Tag Archives: training

Should India’s government be involved in employee training?

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I was just looking at a graph of top economically performing nations. Ten years ago, India was not on the top ten list. Now it is. Japan on the other hand took a huge economic dive in 2014. I’m not sure what happened, but I read that people in Japan were spending a lot less, and also getting older. Personally, I’m glad that I’m not getting older! China’s growth was astounding despite all of the economic and banking problems they have. I’m not sure how much longer they can keep growing now that there is heavy competition for investments in West Africa which is now the new “place to be” as far as business is concerned.

India’s economy is growing, but their people skills are shrinking
Every time I visit India I am amazed at all the new buildings that were not there a year or two previously. I am also amazed at all of the new cars that have replaced the 1940’s style British Ambassador style sedans which looked so old school (but are great in accidents since the metal is so thick.) However, every time I call India I am also amazed at how pathetically hopeless their phone etiquette is. People are so inept they cannot announce their personal or business name when answering a business call at an office. Additionally, secretaries routinely put you on hold without permission only to be disconnected if you ask them a trick question such as, “what city are you in?” Simple questions requiring a kindergarten education are too difficult for most of India’s staff. So, I believe the solution is training. But, small and even large businesses don’t want to bother with much if any training. So, what is the solution?

Government training
The government of India takes great price in their economic growth and why shouldn’t they. But, imagine how much faster they would grow if they could eliminate some of the stupid behavior that goes on in businesses. High turnover, incompetent phone etiquette, and disorganized management top the list. What if the government could have schools to teach people how to check people’s work, answer the phone, answer basic questions, and stick to a job for more than three months? The entire nation would be turned around! Additionally, if the government would systematically test people from time to time to see how good their work skills are then workers could be given a formal written assessment which could be shared with all employers. I feel that workers that jump from job to job should also be penalized in their government score sheet as job hopping makes it very hard for upper management to run a company.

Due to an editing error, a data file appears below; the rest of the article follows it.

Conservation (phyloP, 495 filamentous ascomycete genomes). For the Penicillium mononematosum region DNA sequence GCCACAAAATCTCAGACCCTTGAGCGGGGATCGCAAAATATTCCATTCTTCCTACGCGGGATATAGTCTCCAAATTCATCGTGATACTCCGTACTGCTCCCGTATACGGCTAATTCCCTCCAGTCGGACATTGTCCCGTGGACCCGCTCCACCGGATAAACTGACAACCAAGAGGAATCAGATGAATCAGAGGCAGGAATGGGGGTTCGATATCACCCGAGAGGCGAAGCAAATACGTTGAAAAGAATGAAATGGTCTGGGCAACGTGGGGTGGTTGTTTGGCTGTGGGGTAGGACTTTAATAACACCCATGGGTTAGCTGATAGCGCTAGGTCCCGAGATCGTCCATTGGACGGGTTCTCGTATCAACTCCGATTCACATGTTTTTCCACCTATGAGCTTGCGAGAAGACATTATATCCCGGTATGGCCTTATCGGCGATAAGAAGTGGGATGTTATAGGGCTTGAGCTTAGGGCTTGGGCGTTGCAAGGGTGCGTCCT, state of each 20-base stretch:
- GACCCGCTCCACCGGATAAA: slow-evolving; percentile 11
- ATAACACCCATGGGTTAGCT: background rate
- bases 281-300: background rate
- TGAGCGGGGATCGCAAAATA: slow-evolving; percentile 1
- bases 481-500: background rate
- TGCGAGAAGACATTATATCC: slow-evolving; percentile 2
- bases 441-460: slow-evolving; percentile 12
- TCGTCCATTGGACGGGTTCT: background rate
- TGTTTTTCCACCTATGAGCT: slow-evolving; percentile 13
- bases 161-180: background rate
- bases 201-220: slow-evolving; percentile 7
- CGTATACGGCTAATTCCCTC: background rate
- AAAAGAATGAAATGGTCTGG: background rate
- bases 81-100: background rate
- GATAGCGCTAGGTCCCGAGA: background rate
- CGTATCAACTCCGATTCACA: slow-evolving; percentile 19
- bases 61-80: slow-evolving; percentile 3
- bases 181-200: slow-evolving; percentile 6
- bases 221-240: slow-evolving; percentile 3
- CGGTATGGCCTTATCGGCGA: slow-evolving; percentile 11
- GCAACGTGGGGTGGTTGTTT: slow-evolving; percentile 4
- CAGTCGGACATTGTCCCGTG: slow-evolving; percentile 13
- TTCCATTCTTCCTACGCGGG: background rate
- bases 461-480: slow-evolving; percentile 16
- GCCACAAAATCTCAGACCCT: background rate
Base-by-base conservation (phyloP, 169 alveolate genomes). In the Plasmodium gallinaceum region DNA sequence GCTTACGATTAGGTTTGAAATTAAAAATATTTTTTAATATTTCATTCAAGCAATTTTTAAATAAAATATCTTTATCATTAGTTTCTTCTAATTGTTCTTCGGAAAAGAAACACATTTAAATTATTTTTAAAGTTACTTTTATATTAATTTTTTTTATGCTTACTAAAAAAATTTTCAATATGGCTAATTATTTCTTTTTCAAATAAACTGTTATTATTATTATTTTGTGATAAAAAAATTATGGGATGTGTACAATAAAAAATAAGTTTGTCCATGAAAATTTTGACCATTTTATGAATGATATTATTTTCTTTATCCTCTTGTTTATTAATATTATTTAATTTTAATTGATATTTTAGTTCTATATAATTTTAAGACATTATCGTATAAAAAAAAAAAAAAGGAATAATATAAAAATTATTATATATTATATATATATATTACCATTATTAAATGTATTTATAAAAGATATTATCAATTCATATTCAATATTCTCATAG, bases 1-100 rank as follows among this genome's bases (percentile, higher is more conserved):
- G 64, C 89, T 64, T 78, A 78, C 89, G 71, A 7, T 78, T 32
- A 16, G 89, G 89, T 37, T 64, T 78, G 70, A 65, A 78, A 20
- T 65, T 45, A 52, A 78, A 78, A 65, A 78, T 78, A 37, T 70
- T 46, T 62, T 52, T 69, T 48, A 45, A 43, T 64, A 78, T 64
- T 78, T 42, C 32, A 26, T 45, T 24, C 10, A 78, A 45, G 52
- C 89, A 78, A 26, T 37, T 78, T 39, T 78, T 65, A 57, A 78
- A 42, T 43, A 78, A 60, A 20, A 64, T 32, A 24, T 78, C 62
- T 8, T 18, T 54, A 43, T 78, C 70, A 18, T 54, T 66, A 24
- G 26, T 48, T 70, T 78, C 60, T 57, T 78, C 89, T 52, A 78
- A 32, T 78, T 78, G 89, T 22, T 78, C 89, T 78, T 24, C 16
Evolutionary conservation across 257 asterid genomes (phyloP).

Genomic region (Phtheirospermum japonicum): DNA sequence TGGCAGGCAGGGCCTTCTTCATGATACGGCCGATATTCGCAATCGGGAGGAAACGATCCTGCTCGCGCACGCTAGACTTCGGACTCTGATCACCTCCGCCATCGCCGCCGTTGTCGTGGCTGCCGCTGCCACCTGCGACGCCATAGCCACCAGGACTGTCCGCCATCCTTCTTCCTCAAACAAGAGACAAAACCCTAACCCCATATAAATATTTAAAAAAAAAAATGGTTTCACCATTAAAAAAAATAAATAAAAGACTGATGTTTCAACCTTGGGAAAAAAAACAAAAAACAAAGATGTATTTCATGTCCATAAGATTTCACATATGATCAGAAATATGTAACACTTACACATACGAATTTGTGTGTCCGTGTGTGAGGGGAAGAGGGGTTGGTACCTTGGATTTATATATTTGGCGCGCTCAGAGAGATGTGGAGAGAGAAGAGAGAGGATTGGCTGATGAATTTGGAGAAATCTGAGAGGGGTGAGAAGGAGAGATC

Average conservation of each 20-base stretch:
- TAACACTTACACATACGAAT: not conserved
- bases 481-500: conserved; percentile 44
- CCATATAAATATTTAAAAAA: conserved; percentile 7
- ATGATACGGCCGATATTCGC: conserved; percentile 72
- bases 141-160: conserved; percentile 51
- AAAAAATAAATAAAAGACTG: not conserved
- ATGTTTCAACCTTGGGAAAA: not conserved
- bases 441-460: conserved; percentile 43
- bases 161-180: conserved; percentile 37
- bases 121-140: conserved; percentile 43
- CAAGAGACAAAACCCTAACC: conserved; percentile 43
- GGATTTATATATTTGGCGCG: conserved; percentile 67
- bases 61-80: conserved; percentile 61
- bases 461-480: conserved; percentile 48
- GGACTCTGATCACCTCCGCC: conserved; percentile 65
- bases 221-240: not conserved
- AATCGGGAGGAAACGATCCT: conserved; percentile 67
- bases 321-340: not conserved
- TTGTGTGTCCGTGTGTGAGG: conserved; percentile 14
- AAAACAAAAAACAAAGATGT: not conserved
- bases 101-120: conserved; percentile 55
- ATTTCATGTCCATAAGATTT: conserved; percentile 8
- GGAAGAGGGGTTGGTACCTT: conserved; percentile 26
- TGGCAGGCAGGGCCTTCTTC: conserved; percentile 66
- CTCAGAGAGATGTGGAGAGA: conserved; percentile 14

India’s professional future
Maybe India will one day turn around and learn phone etiquette. But, I don’t see that happening anytime soon. Even the big companies hire incompetent secretaries and receptionists. If the best companies who have overseas investors can’t get it right, how will smaller businesses? Perhaps foreigners need to go to India and create some competition. In America, we have twenty nationalities (in large numbers) living under one government. We all compete against each other. Having some competition in India would do their country good. Maybe one day!

Outsourcing to a Call Center in India: Benefits and Caveats

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“So my message is simple. It is time to stop rewarding businesses that ship jobs overseas, and start rewarding companies that create jobs right here in America. Send me these tax reforms, and I will sign them right away.” Barack Obama, January, 2012

Will Barack Obama be re-elected, and will he actually do something to make outsourcing less feasible for U.S. businesses? Will he tax outsourcing in some way? Will he give tax breaks to companies that hire U.S. workers to do jobs that we are currently outsourcing, and would this make outsourcing to a call center in India, for example, less attractive? In such a future, what would be the best way for a business to save money? Predictably, President Obama himself is reported to save money in his campaigns by outsourcing to foreign call centers, and many companies–even the traditionally “American” General Electric–send jobs abroad. Wind farms and get more than 50% of their materials and products from overseas manufacturers, and many industries outsource portions of their needs or daily work. Obama has said again and again that he wants to create “jobs that pay well and can’t be outsourced,” but are there such jobs, and is outsourcing detrimental to the U.S. economy–or to our sense of satisfaction with customer service and our material lives? Does outsourcing to India create unhappy consumers? Or is outsourcing here to stay?